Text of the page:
Maine lawmakers kill bill to authorize tribally-operated casino

The Oxford Casino, a non-Indian gaming facility in Maine. Photo from Facebook

Hopes for a tribal casino in Maine were dashed on Monday when the state Senate killed a bill to authorize a facility in the northern part of the state.

Rep. Henry John Bear, the sole remaining tribal representative in the Legislature, was hopeful that LD 1446 could be resurrected since the bill cleared the House last week by a wide margin. But media reports said the bill was essentially dead.

Bear represents the Houlton Band of Maliseet Indians. The new casino, which would have required local approval, would have been in the tribe's area.

The state is home to two non-Indian casinos in the central and southern parts of the state. A 2014 report commissioned by the Legislature indicated the market could sustain a northern casino.

The report also suggested a tribal preference due to the unique legal situation in the state. The Houlton Band, the Penobscot Nation and the Passamaquoddy Tribe (Pleasant Point and Indian Township) cannot follow the Indian Gaming Regulatory Act due to provisions in their land claim settlements that place their reservations under state law.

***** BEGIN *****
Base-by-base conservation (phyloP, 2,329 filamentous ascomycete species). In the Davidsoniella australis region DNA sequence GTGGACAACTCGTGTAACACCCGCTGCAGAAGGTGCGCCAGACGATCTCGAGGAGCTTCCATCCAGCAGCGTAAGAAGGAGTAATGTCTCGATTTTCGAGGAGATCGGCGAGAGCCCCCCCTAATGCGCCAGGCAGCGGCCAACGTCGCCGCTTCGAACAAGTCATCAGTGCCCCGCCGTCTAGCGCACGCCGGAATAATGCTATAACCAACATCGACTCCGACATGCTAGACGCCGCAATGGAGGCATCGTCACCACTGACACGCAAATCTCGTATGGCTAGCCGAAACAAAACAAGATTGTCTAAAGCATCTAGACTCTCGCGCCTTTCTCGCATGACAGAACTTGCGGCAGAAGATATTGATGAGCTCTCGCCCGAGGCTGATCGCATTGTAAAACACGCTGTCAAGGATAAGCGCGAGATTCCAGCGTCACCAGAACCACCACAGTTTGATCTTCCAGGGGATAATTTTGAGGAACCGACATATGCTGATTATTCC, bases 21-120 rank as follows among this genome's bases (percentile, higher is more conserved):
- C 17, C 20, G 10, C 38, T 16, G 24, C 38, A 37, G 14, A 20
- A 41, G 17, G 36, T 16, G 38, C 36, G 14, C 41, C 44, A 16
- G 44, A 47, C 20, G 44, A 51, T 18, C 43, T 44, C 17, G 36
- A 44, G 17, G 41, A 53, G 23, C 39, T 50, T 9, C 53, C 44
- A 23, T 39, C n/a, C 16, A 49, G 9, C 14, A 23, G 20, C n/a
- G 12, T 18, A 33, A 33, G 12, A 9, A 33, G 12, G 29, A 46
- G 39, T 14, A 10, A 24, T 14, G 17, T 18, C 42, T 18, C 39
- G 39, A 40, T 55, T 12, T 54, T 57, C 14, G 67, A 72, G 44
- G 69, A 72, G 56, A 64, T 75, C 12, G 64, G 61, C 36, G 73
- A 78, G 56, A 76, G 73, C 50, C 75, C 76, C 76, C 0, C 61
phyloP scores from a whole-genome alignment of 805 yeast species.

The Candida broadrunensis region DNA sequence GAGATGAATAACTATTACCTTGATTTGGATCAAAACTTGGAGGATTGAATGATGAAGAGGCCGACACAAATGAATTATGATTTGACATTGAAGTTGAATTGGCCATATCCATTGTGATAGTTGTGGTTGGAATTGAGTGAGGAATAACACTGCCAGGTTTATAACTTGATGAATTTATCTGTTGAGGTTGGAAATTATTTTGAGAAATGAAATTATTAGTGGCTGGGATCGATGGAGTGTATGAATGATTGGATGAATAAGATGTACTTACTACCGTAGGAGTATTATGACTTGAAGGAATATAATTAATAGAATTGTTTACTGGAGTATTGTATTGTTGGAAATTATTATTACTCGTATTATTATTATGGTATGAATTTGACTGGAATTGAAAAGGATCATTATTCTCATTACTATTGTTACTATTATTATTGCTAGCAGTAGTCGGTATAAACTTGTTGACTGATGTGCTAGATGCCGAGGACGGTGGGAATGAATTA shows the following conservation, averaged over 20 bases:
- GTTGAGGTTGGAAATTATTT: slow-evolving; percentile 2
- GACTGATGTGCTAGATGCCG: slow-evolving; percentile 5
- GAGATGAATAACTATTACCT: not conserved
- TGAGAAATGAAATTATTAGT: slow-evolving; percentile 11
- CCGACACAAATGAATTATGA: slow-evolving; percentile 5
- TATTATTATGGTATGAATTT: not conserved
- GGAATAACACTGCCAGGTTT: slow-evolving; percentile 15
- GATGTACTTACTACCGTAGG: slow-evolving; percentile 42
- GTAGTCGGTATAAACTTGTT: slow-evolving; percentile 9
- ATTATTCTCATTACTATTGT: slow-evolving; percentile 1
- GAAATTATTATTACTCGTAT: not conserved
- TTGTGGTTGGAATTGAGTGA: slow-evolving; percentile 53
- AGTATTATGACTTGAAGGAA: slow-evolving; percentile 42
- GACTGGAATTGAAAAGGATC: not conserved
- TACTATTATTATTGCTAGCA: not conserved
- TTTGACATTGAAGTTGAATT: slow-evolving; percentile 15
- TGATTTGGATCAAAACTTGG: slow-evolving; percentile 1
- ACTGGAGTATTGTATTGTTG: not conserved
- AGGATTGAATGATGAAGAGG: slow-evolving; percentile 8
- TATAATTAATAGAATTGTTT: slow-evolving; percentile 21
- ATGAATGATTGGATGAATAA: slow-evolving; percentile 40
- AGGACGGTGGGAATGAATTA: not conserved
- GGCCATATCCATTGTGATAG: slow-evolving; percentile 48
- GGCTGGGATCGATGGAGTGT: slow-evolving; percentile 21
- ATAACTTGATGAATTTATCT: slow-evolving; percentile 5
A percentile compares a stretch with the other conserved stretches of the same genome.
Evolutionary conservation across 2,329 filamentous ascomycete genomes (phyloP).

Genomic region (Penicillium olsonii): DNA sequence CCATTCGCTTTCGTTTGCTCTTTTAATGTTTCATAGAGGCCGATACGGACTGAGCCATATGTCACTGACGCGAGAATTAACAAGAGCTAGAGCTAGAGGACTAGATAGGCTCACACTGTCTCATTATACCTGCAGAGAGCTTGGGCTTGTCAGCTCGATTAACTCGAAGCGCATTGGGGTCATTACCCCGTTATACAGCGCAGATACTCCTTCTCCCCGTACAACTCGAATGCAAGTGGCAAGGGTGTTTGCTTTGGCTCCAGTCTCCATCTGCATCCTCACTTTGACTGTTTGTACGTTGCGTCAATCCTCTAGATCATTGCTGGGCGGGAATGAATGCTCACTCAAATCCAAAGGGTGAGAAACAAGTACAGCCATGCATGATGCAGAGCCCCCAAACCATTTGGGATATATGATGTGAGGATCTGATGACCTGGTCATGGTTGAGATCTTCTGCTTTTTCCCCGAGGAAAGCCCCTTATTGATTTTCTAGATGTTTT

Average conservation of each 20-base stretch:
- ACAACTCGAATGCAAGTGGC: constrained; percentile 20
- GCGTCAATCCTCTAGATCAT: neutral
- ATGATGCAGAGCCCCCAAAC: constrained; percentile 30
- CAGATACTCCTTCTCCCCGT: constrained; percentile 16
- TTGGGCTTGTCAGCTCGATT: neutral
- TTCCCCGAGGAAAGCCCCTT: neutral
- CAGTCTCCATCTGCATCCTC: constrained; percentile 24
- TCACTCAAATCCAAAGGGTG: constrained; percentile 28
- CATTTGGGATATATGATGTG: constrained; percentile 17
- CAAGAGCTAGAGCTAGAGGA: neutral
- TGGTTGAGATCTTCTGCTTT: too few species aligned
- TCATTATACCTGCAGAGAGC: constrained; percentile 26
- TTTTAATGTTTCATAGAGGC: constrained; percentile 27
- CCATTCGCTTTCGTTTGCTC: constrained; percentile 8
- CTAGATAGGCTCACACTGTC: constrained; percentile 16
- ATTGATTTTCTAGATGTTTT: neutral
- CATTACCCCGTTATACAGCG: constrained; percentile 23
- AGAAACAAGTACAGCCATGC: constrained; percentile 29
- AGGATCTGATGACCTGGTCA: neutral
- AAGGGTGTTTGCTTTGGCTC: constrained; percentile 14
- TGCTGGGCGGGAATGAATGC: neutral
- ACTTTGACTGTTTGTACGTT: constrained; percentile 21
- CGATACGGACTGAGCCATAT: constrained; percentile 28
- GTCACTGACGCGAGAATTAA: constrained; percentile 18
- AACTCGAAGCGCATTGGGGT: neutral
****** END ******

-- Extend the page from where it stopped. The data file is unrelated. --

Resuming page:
The Penobscot Nation and the Passamaquoddy Tribe withdrew their representatives from the Legislature amid worsening relations with the state.

Get the Story:
For second year in a row, bid for tribal casino blocked in Maine Senate (The Bangor Daily News 6/23)
Tribal Casino Bill in Trouble, Despite Strong Support in Maine House (Maine Public Broadcasting Network 6/22)

Related Stories
Measure to approve tribally-operated casino advances in Maine (6/22)
Maine lawmakers introduce bills to authorize casinos for tribes (04/28)
Houlton Band hopes to avoid statewide referendum on casino bid (04/09)
Lawmaker from Houlton Band introduces bill to authorize casino (04/08)
Maine tribes hopeful for casino as lawmakers examine new study (09/11)
Report suggests path for a tribal gaming facility in northern Maine (09/03)

Join the Conversation